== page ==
Hamilton is a “bellwether” for positive changes in the food system that Ian Bird says will eventually be acquired across the country — but the city still faces a high number of people accessing food banks.

Collaboration among stakeholders, nutrition programs, community gardens and food banks are among the positive factors in Hamilton cited in a new report on food security across the country from the Community Foundations of Canada.

“Hamilton is becoming a different place in front of our eyes,” said Bird, the foundation's president, noting the city’s urban geography surrounded by rural landscape as well as its shift from a manufacturing economy to a knowledge economy as contributing factors.

“It’s a local example that really…paints the picture of the pattern for Canada.”

Bird said the Hamilton Community Foundation is an innovator that is “often at the forefront of trying new strategies” such as the Hamilton Roundtable for Poverty Reduction.

He said he’s optimistic that solutions being adopted in Hamilton will be a bigger part of the long-term trend for the country.

Food security still an issue

But according to the annual Vital Signs report released Tuesday, Hamilton is still subject to the same food security issues plaguing the rest of the country. These annual reports evaluate key quality of life indicators in 26 locations across the country. This year's focus was on food.

The report cites the city stakeholders’ ability to collaborate to find solutions, and noted the community is making strides to reduce need in the city through the nutrition programs, gardens and food banks.

'''There are a lot of things happening that are positive and not just Band-Aid solutions in food.'- Sara Collyer, co-chair, Community Food Stakeholders Committee

“The principal cause of hunger is poverty,” the local report reads, adding that while communities have responded to hunger with food banks and other strategies for 30 years, food bank usage isn’t slowing down.

“Combine this with food prices that are rising at nearly twice the rate of the Consumer Price Index, and it’s clear that this problem won’t be solved with food donations,” the report reads.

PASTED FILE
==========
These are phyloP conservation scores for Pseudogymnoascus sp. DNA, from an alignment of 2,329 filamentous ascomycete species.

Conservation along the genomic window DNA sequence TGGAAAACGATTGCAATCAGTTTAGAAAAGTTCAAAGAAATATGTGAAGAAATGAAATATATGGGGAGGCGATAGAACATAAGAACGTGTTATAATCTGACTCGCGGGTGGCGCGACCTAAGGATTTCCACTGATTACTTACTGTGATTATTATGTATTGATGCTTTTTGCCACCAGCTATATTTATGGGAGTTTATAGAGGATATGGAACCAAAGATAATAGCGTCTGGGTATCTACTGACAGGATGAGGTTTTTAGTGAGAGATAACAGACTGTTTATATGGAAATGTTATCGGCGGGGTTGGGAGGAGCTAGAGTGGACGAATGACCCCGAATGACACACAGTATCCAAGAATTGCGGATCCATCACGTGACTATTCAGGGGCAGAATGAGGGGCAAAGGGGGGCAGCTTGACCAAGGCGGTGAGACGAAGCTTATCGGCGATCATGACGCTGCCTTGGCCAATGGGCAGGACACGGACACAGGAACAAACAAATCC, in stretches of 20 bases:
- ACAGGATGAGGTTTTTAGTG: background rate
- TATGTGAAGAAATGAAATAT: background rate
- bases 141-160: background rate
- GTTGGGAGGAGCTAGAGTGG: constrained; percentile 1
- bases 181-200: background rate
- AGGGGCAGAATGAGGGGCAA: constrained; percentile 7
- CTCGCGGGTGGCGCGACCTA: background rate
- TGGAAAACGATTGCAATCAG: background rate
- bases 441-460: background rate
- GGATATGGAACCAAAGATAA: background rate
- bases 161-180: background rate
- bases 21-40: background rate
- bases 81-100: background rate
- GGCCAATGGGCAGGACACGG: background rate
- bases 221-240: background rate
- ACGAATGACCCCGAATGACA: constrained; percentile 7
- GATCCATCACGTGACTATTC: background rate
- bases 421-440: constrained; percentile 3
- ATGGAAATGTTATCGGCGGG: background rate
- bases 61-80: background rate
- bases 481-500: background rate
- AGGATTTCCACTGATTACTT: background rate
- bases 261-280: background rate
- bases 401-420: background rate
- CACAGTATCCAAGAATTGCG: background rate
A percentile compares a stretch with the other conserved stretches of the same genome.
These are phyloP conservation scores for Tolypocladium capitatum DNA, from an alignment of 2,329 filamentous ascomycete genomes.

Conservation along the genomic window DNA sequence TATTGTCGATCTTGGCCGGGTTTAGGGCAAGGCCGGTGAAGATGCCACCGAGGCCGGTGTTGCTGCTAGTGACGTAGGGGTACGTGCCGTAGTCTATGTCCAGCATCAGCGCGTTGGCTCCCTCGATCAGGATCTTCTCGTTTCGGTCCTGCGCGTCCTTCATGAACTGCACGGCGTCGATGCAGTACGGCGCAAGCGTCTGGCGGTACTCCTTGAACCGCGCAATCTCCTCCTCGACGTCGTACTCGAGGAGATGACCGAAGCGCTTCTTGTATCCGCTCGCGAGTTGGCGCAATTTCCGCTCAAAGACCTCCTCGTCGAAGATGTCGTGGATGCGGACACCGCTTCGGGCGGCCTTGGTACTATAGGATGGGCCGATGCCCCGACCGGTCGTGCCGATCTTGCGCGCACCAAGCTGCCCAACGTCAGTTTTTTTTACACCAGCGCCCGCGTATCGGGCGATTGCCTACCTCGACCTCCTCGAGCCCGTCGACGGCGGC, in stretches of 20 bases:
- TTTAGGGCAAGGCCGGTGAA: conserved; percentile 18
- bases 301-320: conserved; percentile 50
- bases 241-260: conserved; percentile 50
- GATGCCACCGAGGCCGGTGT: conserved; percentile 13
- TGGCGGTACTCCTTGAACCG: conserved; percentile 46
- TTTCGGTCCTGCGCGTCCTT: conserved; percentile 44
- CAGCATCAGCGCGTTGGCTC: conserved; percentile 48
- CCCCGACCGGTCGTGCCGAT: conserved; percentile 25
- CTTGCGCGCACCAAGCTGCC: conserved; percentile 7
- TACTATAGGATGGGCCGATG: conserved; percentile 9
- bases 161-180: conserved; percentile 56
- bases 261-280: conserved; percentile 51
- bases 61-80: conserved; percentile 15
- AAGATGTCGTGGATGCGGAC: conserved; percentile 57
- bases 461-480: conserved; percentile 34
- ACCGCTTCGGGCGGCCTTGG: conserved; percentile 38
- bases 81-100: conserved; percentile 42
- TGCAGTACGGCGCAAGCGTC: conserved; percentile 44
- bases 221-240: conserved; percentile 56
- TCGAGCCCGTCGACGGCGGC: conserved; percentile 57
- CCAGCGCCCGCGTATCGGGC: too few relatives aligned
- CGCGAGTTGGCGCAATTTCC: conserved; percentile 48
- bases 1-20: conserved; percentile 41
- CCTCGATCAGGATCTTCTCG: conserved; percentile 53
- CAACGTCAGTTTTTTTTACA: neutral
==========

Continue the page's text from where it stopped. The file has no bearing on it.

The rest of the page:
The Hamilton Community Foundation found that almost 7,500 local households — more than 17,000 people, including 6,000 children — accessed food banks this past March.

While this number has slightly decreased from March of last year, it’s still around 10 per cent higher than before the recession.

Collaboration

Matt Goodman, vice president of grants and community initiatives at HCF, highlighted the community’s ability to collaborate and address these challenges.

Sara Collyer, the co-chair of the Community Food Stakeholders Committee and the director of programs and partnerships at Open Doors St. Christopher’s in Burlington, said Hamilton is in a “unique position” with food banks working together to solve problems as well as preventative food programming like community gardens, which are scattered throughout the city. 

“There are a lot of things happening that are positive and not just Band-Aid solutions in food,” she said.

Neighbour2Neighbour Centre has close to 20 community gardens, which fit into the organization’s “full-systems approach” by offering more than just food, said Clare Wagner, the centre’s manager of community food.

Community gardens can offer physical exercise and break down barriers of social isolation, she said.

“There’s a lot more to hunger than just where food is coming from,” Wagner said. “It’s sort of the whole look at a person’s ability to access food – physically, financially, culturally.” 

Root causes

The Hamilton Roundtable for Poverty Reduction’s director Tom Cooper said much is being done locally to better meet the needs of those going hungry in Hamilton, but he’d like to see the provincial government provide adequate social assistance and increase the minimum wage or shift to a living wage.

A lot of Hamiltonians go to work everyday but still aren’t able to provide enough for their families, he said.

“From my perspective, we really need to, as a society, start addressing the systemic root causes of hunger,” he added. “We can’t get all the way there on the local level.”

Both Goodman and Cooper said that 75 per cent of people accessing food banks receive social assistance — Ontario Works or the Ontario Disability Support Program.

“We know those individuals don’t have the income supports that are needed to purchase their own food,” Cooper said.

Collyer said food is the “ultimate prevention” on all fronts because of its effects on health, social inclusion and the environment.

“If we ensure that everybody has (food), it’s going to solve a lot of other problems that we have in our community,” she said.